By Hamid Shalizi
KABUL (Reuters) - Thousands of Afghan elders gathered in Kabul on Thursday to debate a crucial security pact with the United States, a day after Kabul and Washington reached a draft agreement laying out the terms under which U.S. troops may stay beyond 2014.
Efforts to finalize the pact had stalled ahead of the Loya Jirga grand council meeting this week, but the two sides found a last minute deal on the eve of the event.
It is now up to 2,500 Afghan dignitaries to debate the draft and decide whether U.S. troops would stay or leave Afghanistan forces to fight the Taliban insurgency alone.
"We have reached an agreement as to the final language of the bilateral security agreement that will be placed before the Loya Jirga tomorrow," U.S. Secretary of State John Kerry told reporters in Washington.
Security was tight as the five-day Loya Jirga, a traditional Afghan meeting convened to debate matters of national importance, embarked on the debate. President Hamid Karzai was expected to deliver a speech to the meeting, held in a massive tent, sometime after 9 a.m. (0430 GMT) .
For almost a year, Washington and Kabul have struggled to conclude a Bilateral Security Agreement that will help determine how many U.S. soldiers and bases remain in Afghanistan after most foreign combat troops exit by the end of next year.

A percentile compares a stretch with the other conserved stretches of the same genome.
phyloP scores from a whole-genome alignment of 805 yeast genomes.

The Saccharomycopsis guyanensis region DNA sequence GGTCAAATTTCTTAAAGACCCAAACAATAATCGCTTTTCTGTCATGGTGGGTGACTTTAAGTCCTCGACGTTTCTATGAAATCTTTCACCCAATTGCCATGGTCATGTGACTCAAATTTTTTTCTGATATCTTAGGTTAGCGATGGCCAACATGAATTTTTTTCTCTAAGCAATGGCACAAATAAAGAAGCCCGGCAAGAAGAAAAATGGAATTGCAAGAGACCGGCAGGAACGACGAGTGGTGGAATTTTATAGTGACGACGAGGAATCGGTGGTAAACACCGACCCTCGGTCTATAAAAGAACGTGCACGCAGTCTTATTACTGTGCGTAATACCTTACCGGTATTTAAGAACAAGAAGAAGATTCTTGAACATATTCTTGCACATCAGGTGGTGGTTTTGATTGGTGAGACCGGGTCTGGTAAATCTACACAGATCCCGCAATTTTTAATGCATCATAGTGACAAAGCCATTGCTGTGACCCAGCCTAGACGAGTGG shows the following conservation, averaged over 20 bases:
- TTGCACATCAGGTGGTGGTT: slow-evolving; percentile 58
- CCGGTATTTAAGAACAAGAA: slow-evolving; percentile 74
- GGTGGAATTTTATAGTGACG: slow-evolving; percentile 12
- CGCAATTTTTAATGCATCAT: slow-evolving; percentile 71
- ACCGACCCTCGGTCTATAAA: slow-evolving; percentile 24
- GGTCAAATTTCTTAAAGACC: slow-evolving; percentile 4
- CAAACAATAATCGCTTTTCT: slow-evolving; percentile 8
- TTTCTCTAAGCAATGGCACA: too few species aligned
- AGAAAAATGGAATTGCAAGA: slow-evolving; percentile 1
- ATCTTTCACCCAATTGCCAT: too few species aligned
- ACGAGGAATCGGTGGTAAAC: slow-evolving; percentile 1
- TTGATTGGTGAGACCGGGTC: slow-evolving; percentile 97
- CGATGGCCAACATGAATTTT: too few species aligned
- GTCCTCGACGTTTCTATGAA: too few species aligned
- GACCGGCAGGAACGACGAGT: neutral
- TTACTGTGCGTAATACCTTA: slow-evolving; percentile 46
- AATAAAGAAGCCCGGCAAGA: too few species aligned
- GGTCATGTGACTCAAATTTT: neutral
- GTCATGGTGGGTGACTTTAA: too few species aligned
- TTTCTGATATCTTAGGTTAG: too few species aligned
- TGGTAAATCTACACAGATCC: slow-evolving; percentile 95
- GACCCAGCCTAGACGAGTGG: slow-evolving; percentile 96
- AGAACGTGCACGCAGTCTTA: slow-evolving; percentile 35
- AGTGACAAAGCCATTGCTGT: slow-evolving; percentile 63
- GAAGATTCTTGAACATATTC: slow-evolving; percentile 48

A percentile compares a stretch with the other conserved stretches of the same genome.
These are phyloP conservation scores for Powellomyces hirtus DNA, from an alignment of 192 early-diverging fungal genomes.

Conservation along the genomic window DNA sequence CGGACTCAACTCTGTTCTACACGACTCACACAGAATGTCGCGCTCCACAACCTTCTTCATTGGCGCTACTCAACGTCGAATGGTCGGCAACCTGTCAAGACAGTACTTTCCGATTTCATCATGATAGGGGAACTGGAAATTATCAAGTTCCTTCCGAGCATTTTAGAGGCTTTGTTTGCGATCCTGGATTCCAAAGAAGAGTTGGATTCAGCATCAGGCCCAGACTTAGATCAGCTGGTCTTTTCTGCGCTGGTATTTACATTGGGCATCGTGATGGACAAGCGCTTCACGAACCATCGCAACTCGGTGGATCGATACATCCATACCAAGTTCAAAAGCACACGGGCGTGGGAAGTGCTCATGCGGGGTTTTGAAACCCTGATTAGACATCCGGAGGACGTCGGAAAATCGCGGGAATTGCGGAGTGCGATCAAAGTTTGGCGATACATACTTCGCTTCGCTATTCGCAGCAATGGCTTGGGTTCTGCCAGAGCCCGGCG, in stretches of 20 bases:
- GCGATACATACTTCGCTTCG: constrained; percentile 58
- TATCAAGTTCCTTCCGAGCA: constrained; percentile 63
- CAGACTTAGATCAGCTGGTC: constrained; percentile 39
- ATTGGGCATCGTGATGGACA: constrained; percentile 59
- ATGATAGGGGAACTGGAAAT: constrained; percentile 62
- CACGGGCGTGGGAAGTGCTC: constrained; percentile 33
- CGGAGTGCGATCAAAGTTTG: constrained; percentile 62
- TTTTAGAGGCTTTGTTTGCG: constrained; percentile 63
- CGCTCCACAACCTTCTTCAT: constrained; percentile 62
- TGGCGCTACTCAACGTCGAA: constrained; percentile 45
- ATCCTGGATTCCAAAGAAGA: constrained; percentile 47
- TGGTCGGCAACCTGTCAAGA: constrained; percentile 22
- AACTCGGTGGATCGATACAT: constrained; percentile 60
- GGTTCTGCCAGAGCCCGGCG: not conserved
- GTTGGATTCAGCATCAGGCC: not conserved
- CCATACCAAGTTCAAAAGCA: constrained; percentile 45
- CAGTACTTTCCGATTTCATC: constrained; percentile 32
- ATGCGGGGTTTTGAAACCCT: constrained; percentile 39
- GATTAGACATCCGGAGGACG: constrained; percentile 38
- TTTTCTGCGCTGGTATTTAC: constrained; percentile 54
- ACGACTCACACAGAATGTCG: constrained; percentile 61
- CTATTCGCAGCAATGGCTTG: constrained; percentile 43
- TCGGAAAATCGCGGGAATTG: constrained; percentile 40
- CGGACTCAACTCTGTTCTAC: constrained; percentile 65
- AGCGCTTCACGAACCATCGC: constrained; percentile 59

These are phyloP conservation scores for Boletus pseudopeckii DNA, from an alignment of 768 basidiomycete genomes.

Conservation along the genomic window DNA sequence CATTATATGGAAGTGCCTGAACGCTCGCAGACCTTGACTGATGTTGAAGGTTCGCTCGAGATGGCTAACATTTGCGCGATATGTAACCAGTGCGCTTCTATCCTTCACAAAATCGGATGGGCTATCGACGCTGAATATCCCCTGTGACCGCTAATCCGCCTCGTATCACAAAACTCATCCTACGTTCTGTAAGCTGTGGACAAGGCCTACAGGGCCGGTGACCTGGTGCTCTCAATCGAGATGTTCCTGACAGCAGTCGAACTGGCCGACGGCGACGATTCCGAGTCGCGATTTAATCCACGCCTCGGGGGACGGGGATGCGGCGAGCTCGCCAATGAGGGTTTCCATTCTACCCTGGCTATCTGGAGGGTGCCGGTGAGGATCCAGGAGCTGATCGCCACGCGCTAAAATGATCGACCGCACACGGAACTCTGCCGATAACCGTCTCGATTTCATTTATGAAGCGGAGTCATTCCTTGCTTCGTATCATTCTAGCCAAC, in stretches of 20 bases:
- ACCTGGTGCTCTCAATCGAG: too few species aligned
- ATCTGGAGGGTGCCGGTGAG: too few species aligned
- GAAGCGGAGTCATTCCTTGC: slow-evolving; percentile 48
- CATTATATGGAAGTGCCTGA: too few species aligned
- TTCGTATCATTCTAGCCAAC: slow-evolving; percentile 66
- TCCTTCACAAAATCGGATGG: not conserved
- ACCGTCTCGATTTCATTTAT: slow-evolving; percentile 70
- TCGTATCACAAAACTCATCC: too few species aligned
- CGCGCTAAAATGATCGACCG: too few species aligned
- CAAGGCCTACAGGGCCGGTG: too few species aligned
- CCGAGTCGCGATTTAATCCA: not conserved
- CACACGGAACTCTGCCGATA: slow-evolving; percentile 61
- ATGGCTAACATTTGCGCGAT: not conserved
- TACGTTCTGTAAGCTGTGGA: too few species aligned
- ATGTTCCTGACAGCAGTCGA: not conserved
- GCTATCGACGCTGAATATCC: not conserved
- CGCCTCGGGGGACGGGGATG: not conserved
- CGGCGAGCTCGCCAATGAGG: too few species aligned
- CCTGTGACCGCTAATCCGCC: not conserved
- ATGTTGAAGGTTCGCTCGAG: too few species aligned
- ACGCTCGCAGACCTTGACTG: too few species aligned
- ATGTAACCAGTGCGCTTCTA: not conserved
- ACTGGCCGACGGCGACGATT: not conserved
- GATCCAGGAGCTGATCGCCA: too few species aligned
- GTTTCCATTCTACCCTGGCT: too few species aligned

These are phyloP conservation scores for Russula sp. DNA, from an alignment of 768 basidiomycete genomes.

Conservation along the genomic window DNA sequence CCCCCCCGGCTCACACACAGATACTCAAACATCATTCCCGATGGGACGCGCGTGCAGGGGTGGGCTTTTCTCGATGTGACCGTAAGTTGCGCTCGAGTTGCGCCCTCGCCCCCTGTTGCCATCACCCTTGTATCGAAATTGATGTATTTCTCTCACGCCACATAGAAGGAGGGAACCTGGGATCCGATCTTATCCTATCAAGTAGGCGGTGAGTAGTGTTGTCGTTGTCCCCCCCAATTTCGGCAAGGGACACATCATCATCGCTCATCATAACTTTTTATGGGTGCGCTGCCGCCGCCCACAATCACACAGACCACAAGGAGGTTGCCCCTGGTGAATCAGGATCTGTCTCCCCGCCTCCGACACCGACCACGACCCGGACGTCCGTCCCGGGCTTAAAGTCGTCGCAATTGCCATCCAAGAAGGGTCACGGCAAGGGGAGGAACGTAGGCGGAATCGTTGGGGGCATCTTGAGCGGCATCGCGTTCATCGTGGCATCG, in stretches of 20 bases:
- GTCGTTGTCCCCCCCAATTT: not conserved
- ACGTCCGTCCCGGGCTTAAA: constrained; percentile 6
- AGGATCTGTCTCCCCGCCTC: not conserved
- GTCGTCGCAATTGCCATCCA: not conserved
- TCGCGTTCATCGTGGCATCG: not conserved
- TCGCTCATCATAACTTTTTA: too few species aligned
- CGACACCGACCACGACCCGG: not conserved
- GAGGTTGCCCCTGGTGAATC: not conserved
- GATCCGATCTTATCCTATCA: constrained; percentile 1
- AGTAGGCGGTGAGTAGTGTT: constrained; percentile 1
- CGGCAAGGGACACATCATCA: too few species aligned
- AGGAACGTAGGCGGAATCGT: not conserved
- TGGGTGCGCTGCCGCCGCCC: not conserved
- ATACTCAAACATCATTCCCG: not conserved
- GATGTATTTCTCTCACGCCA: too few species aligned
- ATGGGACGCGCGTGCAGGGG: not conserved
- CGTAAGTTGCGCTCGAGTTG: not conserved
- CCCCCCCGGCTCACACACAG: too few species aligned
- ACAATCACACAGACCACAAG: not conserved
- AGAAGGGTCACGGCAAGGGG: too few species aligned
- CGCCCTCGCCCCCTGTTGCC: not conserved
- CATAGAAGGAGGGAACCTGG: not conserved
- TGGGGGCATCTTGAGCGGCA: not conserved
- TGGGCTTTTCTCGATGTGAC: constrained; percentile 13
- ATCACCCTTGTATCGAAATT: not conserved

The Taliban have condemned the Loya Jirga as a farce. Insurgents fired two rockets at the tent where the previous Loya Jirga was last held in 2011, but missed the delegates.
Afghan tribal and political elders, who made perilous journeys from all over the country to attend the grand assembly, have voiced frustration over the way negotiations between Kabul and Washington have been conducted.
U.S. forces arrived in Afghanistan soon after the September 11, 2001, attacks on New York and Washington and helped Afghan fighters topple a Taliban-led government which harbored the al Qaeda leaders.
Their presence has generated deep enmity among some Afghans who resent what they see as U.S. violations of their sovereignty and angry over civilian casualties suffered during U.S. military operations.
(Writing by Dylan Welch Editing by Maria Golovnina; Editing by Simon Cameron-Moore)